Although we may be rooting for her on some level, the trajectory of Mavis’ campaign to win Buddy back is not a victorious one in any way. At the end of the film, Buddy reveals that his wife, Beth (Elizabeth Reaser), is the reason for his perceived friendship and hospitality. Beth feels sorry for Mavis, as does Buddy…as does their entire town; Buddy saying “It’s obvious you’re having some mental sickness” really rubs salt in the wound. This horrifyingly embarrassing moment presents itself as a perfect catalyst for Mavis to finally change. But she doesn’t. In one of the final scenes, Sandra (Collette Wolfe), a girl who idolized Mavis in high school, tells her that she’s perfect the way she is, and Mavis takes this baseless compliment to heart, as evinced by her expression switching to genuine appreciation, and her “Thank you” sounding, for once, sincere.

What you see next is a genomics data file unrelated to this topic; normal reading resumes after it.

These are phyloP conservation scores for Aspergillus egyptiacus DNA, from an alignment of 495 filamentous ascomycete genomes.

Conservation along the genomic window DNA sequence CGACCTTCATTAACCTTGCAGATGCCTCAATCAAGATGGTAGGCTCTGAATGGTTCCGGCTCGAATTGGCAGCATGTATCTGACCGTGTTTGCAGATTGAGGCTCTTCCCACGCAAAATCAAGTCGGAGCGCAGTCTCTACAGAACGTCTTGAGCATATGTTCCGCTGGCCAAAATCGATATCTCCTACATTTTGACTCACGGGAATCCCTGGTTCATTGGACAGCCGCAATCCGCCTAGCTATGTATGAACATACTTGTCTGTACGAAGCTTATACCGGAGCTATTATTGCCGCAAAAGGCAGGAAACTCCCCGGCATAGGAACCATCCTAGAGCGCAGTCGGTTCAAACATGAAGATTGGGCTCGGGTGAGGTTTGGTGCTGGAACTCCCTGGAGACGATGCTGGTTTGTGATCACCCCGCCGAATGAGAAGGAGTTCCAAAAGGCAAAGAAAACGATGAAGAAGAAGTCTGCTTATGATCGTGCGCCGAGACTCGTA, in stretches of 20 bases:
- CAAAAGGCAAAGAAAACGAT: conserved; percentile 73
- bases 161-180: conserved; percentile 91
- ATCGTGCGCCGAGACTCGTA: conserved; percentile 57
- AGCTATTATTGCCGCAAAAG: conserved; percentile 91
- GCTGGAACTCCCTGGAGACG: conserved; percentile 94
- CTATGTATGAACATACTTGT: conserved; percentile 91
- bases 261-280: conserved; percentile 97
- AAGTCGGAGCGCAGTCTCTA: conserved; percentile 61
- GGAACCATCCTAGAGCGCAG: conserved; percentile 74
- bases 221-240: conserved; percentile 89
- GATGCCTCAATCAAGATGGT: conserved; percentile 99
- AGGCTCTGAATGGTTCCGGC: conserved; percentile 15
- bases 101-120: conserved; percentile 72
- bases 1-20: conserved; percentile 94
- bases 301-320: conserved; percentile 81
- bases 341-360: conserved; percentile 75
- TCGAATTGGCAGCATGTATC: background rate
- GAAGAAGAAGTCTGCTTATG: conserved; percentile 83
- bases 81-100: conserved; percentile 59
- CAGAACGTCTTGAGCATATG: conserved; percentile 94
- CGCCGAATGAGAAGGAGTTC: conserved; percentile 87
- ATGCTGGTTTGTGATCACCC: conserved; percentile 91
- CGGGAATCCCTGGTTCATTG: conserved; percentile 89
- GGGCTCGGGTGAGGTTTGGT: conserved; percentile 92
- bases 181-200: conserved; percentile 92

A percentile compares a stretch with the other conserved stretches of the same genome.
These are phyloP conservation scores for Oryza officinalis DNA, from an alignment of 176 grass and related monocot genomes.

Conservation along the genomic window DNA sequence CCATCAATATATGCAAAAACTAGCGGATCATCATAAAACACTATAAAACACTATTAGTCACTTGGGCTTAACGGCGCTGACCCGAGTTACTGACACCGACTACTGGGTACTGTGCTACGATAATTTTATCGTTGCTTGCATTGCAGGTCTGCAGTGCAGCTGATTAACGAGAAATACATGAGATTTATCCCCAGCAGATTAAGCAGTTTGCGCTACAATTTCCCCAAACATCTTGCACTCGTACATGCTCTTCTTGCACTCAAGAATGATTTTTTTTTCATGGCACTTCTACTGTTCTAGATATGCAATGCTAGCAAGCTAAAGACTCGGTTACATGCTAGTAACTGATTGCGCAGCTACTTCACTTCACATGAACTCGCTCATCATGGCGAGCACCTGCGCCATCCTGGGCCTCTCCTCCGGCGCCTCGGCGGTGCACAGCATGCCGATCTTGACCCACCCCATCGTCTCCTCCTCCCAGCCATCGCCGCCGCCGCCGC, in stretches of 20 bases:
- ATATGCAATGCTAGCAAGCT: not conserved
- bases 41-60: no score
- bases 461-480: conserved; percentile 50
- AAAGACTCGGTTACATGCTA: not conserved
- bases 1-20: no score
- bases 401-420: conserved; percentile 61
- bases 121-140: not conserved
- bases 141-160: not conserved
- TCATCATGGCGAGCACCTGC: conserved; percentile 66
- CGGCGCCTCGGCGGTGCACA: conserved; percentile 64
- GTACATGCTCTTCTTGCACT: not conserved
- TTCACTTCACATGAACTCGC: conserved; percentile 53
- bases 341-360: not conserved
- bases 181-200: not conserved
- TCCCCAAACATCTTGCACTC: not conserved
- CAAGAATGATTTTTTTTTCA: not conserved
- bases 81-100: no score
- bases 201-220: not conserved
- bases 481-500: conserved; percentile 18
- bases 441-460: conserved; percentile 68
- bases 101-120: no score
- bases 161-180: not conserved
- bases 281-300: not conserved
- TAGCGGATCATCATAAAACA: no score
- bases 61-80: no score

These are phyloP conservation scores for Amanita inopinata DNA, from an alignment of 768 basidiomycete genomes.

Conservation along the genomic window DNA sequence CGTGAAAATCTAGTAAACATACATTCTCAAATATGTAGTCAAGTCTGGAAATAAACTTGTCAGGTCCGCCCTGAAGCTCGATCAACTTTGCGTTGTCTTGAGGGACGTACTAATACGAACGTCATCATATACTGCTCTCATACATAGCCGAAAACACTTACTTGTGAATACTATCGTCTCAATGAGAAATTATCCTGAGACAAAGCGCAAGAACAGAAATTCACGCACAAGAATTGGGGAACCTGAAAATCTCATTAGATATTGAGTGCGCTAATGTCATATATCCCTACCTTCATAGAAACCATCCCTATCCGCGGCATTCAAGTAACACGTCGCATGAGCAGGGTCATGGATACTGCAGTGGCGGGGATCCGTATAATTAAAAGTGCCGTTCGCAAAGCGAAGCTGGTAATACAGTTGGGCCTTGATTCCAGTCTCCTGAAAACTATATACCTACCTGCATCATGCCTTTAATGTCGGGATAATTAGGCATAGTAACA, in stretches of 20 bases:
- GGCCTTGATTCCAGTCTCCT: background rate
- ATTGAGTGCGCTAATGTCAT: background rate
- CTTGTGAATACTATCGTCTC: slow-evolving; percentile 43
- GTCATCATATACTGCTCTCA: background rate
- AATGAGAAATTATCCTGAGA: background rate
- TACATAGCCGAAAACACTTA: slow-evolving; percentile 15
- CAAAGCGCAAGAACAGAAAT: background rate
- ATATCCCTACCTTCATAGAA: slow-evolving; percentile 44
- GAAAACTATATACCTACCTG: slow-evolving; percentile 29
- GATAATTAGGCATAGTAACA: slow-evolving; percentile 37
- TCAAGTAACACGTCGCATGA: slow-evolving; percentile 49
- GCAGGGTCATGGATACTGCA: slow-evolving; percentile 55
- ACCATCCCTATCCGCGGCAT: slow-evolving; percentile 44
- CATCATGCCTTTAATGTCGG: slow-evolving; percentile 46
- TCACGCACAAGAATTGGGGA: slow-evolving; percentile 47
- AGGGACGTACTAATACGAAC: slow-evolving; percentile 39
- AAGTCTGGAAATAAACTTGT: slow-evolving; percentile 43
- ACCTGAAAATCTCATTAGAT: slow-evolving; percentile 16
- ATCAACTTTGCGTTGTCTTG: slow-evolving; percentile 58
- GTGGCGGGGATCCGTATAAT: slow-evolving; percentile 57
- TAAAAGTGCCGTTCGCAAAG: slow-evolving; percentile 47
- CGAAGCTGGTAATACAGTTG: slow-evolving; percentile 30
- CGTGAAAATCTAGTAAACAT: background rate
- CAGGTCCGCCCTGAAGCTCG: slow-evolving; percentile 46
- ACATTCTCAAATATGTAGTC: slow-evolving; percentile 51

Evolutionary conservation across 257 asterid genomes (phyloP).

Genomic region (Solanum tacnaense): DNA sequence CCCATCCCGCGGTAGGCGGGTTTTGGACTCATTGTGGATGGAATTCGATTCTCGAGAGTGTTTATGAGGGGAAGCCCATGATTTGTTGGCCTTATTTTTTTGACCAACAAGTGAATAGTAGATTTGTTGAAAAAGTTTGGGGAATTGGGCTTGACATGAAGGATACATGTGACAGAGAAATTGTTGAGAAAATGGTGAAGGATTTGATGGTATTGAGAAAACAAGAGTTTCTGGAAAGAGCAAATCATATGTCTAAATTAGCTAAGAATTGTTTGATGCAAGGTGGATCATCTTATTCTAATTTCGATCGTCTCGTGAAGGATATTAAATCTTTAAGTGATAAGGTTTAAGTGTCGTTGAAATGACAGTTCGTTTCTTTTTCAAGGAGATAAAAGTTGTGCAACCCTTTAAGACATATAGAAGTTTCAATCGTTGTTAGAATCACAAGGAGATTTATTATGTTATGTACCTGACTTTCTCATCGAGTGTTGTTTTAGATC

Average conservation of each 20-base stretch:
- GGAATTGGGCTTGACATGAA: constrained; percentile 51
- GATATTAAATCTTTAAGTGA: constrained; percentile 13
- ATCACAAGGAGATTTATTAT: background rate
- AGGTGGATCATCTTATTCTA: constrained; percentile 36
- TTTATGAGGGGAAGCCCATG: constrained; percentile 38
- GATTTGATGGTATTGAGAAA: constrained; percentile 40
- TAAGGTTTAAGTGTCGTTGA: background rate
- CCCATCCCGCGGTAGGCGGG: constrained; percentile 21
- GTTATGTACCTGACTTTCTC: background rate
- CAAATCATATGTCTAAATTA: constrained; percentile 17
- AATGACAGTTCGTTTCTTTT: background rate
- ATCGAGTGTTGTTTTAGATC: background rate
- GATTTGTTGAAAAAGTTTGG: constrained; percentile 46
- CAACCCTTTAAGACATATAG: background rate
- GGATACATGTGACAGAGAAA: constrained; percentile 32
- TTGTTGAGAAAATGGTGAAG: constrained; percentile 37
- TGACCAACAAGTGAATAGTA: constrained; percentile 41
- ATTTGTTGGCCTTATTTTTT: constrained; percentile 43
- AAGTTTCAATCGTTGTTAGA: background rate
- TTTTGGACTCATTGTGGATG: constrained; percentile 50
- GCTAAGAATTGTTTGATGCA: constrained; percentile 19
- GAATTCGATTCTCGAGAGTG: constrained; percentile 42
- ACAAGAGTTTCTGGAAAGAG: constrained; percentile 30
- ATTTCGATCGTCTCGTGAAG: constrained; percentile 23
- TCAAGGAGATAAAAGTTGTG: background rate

When a film presents familiar psychological set-ups while omitting the things that are actually satisfying about them, it’s hard not to then think about the genre in stripped-down, fundamental terms. Slasher films are a good point of comparison here. Yes, they’re fun (at least some of us think so, okay?), but they also present us with a unique opportunity to experience something psychologically fulfilling. Slasher films offer the catharsis—and almost relief—of being able to confront something horrible that could happen to any of us, in a controlled setting. And if stripped of their satisfying gore, they’re essentially just people getting hurt. Is humiliating oneself, then, not a version of the same thing? Mavis’s breakdown doesn’t provide us with the comfortable comedic barrier typically reassuring us that it’s just a movie. Instead, she publicly mulls over a traumatic experience (the miscarriage she had when her and Buddy were still together), and is vicious in a way that makes us feel sorry both for her and the people she is scorning.